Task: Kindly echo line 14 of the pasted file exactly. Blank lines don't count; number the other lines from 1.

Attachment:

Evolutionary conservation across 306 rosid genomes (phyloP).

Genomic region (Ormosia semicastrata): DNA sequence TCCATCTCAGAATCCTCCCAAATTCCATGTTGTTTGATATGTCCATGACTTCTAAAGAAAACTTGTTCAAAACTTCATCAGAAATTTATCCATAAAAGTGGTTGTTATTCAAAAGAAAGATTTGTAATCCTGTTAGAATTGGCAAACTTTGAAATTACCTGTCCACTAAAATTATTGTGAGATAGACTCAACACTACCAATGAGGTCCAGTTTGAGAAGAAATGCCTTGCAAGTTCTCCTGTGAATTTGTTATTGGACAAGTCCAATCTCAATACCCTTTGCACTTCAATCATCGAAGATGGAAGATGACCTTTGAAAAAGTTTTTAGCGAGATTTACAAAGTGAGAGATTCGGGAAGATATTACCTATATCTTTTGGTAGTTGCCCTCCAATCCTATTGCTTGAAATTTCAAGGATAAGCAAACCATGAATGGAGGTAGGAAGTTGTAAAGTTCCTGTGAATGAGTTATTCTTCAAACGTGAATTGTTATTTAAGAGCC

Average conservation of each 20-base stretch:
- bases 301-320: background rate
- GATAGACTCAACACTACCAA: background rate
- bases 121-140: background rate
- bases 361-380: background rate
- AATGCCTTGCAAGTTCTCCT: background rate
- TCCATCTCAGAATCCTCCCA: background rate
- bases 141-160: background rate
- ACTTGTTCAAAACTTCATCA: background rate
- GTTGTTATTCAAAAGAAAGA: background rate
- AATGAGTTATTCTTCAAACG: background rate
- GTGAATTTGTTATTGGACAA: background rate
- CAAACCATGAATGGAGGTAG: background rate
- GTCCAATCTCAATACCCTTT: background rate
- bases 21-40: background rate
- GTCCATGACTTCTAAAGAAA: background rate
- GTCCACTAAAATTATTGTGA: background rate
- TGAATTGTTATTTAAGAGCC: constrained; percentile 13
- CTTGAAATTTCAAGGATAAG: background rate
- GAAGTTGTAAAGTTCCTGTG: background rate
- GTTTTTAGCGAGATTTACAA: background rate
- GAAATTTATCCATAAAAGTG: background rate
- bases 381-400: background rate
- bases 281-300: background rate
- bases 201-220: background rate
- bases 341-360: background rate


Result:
- GTGAATTTGTTATTGGACAA: background rate